TD Bank told the Government of Quebec in 2007 to increase university tuition. In 2008, TD Bank got $26 billion in support from the Bank of Canada (meaning Canadians citizens have to pay for that through taxes… just to pay the interest on that debt!), and $8 billion from the U.S. Federal Reserve (which U.S. taxpayers have to pay for). In March of 2012, TD Bank and Royal Bank (Canada’s two biggest banks) announced record profits. That same month, it was announced that the average Canadian household debt was $103,000, making income security for Canadians an “elusive dream.” More than half of the jobs created since 2008 have gone to people aged 55 and over. Increases in hourly wages did not keep pace with inflation last year, and thus, income inequality is growing. Nearly two million Canadians have student loans totaling $20 billion, with the average student debt in Canada at $27,000 upon graduation. We are told that 70% of new jobs will require a university education. A four-year degree for a student in Canada costs an average of $55,000, expected to rise to $102,000 by 2030. This was reported by TD Bank, which then stated, “we argue that students have to recognize an investment in higher education is really a long-term one.” Things are much harder for students and youth today than for previous generations. Increasing tuition in Quebec could inflate an already over-inflated student debt bubble which could do for youth what the mortgage crisis did for housing, and would end of costing the government more in the end; thus, “there is no need for additional funding for Quebec universities.” Meanwhile, all the banks have inflated a massive housing bubble in Canada which itself could pop in the near-term future, recreating here what took place in the US in 2008.
So, who is really “entitled” here? Is it the students and youth, who are simply demanding a chance to have a future, to not be disciplined and chained down with debt before we even leave our home, get a degree, or have our first job? Or is it the banks, that control the economy, inflate bubbles that create crises, get bailed out by our governments (which we have to pay for), that tell our governments to increase tuition, that get tax cuts from our governments and sit on hundreds of billions of dollars in cash reserves, and who make record profits? These banks support and sponsor the International Economic Forum of the Americas, as does the Government of Quebec and the Government of Canada. So our governments have money to support a conference held by billionaires, bankers, and financiers… so that they can all get together once a year and talk about how “ineffectual” government support is, so that they can praise the “free market” while their “invisible hand” reaches into our pockets, as our politicians sit comfortably in theirs. They spew and steam about “handouts” to poor people, and then take $114 billion from the Canadian people, who are already deep in debt. These reverse-Robin Hoods take money from the poor and give it to themselves… and then charge us interest.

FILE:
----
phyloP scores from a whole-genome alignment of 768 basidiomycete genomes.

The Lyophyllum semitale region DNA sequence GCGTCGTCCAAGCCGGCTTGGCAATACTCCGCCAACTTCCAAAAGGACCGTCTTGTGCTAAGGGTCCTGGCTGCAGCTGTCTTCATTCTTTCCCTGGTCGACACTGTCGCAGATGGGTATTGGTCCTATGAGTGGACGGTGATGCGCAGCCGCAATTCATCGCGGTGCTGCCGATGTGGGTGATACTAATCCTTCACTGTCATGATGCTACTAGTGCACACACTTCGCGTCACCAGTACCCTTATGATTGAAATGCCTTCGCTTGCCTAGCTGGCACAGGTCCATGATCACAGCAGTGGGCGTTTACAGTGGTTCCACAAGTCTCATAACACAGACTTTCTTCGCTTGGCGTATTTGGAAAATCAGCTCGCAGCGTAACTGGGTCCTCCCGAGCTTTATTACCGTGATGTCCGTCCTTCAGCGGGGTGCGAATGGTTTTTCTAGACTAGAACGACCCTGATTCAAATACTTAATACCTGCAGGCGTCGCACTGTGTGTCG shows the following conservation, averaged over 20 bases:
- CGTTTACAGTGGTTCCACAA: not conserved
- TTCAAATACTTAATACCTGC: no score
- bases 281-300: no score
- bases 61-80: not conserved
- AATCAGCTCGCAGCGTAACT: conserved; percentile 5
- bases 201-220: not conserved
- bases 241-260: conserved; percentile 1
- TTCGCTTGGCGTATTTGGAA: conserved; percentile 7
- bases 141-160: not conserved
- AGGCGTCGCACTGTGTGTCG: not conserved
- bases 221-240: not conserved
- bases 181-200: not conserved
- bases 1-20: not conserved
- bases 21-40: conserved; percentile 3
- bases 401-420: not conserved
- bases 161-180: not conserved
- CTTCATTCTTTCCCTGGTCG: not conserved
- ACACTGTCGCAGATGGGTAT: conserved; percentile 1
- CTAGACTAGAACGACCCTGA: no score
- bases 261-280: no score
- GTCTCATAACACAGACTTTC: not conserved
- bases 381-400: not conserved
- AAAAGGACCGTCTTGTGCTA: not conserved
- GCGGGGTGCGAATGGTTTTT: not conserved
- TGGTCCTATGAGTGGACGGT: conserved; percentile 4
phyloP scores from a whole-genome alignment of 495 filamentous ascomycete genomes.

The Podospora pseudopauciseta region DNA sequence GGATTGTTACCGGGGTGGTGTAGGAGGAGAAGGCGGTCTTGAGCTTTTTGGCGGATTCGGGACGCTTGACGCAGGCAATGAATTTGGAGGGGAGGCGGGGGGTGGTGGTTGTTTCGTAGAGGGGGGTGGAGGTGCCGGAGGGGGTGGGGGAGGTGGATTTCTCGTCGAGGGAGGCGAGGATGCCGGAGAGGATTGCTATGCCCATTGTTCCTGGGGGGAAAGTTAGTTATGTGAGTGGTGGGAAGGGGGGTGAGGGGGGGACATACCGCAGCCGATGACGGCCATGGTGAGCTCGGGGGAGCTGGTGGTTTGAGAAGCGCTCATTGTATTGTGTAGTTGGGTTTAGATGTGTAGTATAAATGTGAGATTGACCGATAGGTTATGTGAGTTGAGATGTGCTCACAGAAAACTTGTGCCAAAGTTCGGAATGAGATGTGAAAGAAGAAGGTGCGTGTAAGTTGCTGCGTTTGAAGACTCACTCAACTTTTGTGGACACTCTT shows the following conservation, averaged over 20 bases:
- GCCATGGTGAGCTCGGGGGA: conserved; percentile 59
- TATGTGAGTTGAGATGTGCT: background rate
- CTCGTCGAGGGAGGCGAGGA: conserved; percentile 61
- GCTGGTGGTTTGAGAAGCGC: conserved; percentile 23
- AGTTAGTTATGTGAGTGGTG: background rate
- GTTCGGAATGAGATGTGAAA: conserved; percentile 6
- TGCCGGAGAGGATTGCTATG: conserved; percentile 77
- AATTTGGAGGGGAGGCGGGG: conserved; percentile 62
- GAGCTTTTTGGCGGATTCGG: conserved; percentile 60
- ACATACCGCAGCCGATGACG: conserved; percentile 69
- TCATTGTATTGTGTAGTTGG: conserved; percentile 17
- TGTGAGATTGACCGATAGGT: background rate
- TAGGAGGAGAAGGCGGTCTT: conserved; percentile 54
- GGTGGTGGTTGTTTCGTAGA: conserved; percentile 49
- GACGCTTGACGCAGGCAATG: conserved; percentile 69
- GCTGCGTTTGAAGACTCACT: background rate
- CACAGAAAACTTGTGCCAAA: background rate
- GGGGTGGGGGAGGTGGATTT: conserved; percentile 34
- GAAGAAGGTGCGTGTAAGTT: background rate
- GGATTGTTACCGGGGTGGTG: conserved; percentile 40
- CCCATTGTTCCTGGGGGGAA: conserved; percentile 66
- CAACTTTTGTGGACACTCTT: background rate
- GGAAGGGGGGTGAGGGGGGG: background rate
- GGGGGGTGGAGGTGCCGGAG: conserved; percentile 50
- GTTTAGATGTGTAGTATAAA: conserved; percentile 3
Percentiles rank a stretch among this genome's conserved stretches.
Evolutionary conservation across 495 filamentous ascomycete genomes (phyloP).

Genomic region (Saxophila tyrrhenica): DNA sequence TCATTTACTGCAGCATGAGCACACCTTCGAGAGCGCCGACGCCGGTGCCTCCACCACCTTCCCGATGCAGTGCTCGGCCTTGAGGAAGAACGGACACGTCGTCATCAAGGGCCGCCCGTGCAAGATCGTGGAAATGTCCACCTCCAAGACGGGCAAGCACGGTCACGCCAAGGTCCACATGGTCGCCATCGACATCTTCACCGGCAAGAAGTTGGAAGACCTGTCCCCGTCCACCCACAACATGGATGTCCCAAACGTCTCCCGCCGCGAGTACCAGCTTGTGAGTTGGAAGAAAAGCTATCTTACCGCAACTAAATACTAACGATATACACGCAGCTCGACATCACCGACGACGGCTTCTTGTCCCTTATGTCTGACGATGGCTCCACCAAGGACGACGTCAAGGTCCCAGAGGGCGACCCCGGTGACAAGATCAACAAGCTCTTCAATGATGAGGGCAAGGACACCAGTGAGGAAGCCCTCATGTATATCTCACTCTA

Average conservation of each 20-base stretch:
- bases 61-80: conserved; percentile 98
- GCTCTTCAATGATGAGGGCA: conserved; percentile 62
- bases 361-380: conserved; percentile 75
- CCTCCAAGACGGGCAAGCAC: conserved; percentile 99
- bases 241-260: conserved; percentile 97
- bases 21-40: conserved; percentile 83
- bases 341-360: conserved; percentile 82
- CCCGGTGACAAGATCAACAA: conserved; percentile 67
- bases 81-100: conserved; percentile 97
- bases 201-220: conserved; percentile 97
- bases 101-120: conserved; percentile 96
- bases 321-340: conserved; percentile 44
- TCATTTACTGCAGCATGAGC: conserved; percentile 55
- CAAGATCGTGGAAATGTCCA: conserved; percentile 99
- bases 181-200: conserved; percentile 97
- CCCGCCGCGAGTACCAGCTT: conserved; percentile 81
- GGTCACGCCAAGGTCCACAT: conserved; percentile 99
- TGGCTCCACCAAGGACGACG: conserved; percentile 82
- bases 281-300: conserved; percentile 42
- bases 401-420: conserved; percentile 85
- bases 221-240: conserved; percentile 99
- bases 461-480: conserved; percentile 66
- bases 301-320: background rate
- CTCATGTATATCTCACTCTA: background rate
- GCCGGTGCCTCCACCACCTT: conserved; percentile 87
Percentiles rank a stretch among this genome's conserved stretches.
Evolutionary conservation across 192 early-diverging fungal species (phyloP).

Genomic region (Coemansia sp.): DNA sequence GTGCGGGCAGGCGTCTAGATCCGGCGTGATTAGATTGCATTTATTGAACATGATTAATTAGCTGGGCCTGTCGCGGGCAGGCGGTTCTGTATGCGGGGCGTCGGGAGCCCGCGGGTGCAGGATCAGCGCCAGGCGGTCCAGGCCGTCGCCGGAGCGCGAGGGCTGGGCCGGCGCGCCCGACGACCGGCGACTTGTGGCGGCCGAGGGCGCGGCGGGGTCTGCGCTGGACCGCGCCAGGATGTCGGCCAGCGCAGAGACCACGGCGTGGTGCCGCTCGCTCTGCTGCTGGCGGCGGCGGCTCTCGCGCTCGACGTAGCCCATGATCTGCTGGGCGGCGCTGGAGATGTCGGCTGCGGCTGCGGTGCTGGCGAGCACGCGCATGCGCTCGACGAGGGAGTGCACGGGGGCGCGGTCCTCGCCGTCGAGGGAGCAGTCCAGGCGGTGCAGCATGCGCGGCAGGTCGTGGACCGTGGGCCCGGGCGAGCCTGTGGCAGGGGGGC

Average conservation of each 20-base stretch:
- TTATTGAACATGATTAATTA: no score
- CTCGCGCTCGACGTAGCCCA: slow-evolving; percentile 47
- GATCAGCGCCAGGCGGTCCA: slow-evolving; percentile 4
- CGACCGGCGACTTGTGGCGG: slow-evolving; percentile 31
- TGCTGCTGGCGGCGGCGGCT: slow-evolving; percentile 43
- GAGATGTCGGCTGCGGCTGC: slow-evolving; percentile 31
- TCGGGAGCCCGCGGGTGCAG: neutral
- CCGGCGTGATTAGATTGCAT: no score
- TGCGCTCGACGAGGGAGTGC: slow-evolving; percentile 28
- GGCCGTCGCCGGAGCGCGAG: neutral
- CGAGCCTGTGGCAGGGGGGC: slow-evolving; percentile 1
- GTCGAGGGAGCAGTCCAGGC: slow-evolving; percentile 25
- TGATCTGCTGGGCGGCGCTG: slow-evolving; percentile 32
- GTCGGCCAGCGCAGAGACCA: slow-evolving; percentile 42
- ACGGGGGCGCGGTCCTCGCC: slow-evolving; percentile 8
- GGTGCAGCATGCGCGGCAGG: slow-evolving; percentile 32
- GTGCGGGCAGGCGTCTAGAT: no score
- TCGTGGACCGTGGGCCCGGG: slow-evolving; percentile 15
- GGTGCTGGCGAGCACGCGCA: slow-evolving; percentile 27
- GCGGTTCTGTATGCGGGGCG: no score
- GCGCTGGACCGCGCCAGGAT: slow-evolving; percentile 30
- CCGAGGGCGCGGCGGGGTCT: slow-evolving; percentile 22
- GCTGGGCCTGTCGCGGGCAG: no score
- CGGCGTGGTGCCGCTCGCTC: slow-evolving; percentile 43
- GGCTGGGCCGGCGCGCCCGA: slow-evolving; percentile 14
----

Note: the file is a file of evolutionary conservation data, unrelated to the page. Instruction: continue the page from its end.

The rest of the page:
This system is simply too insane to consent to. Canada’s elites, like most elites, represent a class of parasites, living off and at the expense of the people, while their local and global connections to and profits from organized crime enshrine them as a type of ‘Mafiocracy’ ruling class.
Perhaps the Maficocracy should hear the voices of the Maple Spring.
From June 11-14, 2012, the International Economic Forum of the Americas gathers in Montreal, Quebec.
Let your voice be heard peacefully:
Hilton Bonaventure Hotel
900, de la Gauchetière W.
Peace and Solidarity!
For more information on the ‘Maple Spring’, see:
Andrew Gavin Marshall is an independent researcher and writer based in Montreal, Canada, writing on a number of social, political, economic, and historical issues. He is also Project Manager of The People’s Book Project. He also hosts a weekly podcast show, “Empire, Power, and People,” on BoilingFrogsPost.com.